I am curious to know how common it is for the small shops to do the actual design for a custom kitchen - layout, cabinetry design, details, molding choices and install - or do you require a plan from a designer? If you do design work, how do you stay on top of the latest trends in kitchen design and cabinetry?
From contributor S:
We always did our own design work for everything we built. You need to read a lot, and just keep your eyes open to see what the current trends are. There is a cabinetmaker in the same building as us and he can build absolutely anything you could imagine. He can not design to save his life. I think you have to have a certain amount of a designer in you. A lot of people have no color sense, for example, which includes the clients.
Half of my family are very good technical artists - pen and ink drawings versus contemporary painting. My bosses were always surprised how I knew what looked correct, long before I could either build it or draw it.
I design about half of what we build. I have built dozens of beaded inset face frame kitchens that were designed by architects or designers. However, when I show my portfolio, the two kitchens that I designed stand out as superior. They have that correct look.
Often, the kitchens designed by architects have no details. Just door/drawer/appliance locations. It is left to us to fill in the appropriate details. Kinda like drawing a box with wheels and calling it a car.
It's funny to me to see things like columns on base cabinets that stop 4" from the floor and other compromised features that are offered by factory box companies (and then emulated by custom shops).
Then there is the process of designing a kitchen or bathroom (not to mention libraries or media rooms) with all components – cabinetry, appliances, lighting and plumbing fixtures, other mechanical systems, counter tops and maybe flooring and color schemes – that all blend together in that harmonious whole that defines great design. There are likely very few career professional cabinetmakers who bring all that to their clients without a good team working behind the scene. For the rest of us, good to better cabinet makers/designers/salesmen who work alone or with a small crew and already have a full time job just building and installing cabinetry, it's common to wear all the hats, including that of researcher and student.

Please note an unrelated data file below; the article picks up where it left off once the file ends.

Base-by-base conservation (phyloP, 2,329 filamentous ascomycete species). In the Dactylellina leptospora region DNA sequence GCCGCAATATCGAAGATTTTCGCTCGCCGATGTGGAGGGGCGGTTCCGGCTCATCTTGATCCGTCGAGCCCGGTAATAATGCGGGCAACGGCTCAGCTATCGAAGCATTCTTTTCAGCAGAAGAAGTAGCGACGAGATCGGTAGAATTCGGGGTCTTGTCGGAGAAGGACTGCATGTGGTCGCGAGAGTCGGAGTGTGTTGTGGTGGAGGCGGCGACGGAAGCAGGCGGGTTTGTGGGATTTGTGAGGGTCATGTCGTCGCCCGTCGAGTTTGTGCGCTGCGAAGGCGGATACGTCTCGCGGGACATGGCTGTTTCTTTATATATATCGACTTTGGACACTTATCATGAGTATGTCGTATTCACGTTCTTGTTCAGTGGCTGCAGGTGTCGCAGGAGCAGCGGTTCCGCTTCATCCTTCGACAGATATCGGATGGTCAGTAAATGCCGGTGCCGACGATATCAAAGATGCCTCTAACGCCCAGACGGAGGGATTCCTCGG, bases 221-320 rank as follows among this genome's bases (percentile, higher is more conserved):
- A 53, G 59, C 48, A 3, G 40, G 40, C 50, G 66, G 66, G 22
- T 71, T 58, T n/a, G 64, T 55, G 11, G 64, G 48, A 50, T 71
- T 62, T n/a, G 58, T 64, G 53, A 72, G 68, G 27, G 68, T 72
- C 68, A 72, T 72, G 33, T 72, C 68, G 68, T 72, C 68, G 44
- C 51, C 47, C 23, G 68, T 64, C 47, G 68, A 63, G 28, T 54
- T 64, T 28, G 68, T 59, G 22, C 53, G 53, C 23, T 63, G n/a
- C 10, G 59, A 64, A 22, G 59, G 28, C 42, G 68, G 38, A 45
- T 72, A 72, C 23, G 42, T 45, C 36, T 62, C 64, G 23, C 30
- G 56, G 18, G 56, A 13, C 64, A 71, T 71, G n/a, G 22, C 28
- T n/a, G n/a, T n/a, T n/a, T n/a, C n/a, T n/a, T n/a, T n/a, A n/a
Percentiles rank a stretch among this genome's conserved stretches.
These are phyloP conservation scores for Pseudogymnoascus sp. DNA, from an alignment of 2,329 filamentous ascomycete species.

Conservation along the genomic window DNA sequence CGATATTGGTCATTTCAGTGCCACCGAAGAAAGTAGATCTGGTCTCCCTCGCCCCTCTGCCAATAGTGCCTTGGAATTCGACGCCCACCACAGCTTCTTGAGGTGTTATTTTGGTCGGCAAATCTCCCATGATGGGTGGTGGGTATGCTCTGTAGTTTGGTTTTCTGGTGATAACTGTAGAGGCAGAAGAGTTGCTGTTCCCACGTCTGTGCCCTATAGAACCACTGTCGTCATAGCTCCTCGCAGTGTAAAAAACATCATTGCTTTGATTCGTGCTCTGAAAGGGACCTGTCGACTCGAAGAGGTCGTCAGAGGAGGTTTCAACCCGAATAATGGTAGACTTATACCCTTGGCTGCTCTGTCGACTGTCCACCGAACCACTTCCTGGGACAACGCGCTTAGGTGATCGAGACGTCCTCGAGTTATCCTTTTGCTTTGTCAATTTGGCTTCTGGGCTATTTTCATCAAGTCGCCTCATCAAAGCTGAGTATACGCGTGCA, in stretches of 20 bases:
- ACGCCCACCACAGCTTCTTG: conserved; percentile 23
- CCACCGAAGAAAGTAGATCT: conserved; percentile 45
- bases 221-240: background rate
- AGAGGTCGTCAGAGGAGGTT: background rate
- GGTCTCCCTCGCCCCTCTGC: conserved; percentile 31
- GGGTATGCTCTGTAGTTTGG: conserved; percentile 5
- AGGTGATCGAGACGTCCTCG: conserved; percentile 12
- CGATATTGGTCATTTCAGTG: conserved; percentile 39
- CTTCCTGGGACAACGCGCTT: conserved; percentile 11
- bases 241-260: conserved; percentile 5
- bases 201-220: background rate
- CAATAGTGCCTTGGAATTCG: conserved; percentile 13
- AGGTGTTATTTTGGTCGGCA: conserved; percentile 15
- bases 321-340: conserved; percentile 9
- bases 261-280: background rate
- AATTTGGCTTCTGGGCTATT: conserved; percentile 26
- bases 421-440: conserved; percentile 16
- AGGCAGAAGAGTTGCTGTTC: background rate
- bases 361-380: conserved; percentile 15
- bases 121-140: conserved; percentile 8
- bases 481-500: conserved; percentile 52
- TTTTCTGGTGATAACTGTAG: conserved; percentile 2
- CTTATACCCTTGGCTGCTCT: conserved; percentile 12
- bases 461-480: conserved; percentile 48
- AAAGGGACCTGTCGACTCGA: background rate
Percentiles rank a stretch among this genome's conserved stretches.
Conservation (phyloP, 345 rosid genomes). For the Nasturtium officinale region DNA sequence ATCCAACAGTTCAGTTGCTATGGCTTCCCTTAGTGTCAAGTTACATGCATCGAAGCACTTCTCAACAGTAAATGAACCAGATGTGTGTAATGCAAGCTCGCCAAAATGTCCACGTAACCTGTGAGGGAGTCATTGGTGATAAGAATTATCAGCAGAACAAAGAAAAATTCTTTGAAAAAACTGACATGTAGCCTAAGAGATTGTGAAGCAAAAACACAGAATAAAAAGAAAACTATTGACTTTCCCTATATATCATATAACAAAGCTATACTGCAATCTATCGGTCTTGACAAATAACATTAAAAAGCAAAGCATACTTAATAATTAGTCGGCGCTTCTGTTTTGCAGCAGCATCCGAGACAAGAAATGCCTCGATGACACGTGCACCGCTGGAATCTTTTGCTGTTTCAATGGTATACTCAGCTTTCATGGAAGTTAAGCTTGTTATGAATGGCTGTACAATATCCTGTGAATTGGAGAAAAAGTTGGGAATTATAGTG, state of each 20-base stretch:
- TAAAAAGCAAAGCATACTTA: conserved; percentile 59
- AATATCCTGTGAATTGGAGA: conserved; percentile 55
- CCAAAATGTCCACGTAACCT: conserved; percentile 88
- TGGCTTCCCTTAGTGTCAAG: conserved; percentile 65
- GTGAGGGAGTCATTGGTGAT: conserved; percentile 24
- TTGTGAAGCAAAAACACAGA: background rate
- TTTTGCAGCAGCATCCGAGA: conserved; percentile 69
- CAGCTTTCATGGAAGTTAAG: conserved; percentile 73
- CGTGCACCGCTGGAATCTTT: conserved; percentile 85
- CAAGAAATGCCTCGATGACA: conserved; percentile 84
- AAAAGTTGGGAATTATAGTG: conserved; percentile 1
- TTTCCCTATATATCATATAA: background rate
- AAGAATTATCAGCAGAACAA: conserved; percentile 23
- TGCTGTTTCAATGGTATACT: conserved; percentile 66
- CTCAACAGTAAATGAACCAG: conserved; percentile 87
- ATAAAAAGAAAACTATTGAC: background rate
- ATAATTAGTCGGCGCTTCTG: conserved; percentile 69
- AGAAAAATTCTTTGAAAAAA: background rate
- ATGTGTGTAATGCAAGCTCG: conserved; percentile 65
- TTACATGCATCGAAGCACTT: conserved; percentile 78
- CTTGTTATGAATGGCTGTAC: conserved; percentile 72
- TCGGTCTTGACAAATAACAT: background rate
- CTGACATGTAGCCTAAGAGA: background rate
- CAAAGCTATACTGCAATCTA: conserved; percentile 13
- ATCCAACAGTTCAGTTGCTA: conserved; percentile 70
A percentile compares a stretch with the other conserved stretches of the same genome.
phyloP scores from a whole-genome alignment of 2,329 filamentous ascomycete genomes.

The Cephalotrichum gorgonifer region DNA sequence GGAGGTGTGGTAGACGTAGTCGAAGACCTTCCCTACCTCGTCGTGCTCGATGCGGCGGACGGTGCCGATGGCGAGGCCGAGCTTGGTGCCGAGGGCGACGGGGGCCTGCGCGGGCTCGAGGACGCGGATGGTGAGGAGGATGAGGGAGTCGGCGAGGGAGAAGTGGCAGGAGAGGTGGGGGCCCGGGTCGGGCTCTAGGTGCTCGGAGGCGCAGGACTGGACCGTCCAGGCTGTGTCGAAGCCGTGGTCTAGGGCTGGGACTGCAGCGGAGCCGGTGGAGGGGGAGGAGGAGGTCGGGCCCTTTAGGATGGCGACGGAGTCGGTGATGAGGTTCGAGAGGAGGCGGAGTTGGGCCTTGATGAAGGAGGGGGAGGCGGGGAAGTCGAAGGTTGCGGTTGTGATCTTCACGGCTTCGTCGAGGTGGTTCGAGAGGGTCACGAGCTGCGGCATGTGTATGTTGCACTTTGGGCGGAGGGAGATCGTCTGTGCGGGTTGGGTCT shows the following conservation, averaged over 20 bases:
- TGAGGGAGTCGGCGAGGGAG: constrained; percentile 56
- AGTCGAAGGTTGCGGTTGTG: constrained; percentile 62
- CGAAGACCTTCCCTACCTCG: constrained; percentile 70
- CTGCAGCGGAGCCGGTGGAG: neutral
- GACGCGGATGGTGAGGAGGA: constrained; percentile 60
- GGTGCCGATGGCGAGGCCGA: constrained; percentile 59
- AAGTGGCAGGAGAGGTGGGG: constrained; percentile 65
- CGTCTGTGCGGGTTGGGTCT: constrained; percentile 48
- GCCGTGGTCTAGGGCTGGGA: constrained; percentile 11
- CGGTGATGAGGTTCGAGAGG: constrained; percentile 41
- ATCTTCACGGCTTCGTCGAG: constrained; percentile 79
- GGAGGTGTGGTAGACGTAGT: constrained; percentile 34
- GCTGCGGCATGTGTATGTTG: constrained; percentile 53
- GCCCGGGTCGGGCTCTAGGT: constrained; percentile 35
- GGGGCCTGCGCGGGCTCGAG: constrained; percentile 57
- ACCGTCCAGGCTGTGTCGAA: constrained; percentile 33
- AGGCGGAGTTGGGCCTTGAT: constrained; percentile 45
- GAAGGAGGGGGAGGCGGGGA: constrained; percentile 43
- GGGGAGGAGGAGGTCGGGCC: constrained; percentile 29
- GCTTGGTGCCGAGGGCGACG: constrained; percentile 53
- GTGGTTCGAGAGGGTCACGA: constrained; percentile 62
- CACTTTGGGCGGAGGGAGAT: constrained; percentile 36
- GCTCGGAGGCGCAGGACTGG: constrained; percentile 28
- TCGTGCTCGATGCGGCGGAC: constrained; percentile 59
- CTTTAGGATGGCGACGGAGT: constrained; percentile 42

Aside from hitting the historical database, such as the White Pine Series, and subscribing to contemporary magazines, networking with allied professionals is a very useful component towards helping you stay ahead of your competition. Join your local chapter of the NKBA – the National Kitchen & Bath Association. Here is an opportunity to attend regular meetings that combine socializing with people who share your professional interest but from a different perspective and listening to guest lecturers offering all sorts of relevant information. If you are lucky you can develop relationships with Certified Kitchen Designers who, depending on their circumstances or inclination, could be invaluable at collaborating with you in designing projects that require more than just well built cabinets. Of course, attend kitchen and bath shows in your region or the annual National Kitchen & Bath Industry Show to really keep abreast of trends and product.
If you make pieces that are one off and can be sold with no input from a client except that they like it and are willing to pay, then you are sitting pretty. But I don't believe that you can stay in business building cabinetry to fill a kitchen unless you can convey your ideas to your clients and that involves design and some competency at drawing. Yes, it is common for small shops to do design. Not so common to charge for them - that is too often neglected. This diminishes all our capacities to get paid for our efforts. You are in a business that demands a lot from an individual. Do yourself a favor and make some friends that can help you build a virtual big company by virtue of the resource of your network.
To the original questioner: Very nice work.
I don't know how old are you, where your shop is and how much your market can afford. My advice is to assess your capability and your passion. If your passion is in the production, focus on it, ask a designer to work with you on commission. He or she designs and sells the project. In return, give him/her a percentage of sales. Find out your cost and determine your selling price. That way he knows up front how much will it cost. He has the relationship with the client and a feeling of how much they can or are willing to pay. Do not sell based on a high dream. If he did it, he (not you) will lose time or perhaps sales.
If your passion is in design, go for it. Let somebody run the production, and you study deeper into the design. To study design, you have to see a lot. Go to libraries and internet for the particular products. That is how architects learn the shapes, proportions and colors. If you don't like the idea of somebody else running the shop, then buy parts and sell them installed. There are a lot of cabinet parts manufacturers that will be happy to accommodate you. This way you can control the production of the final products.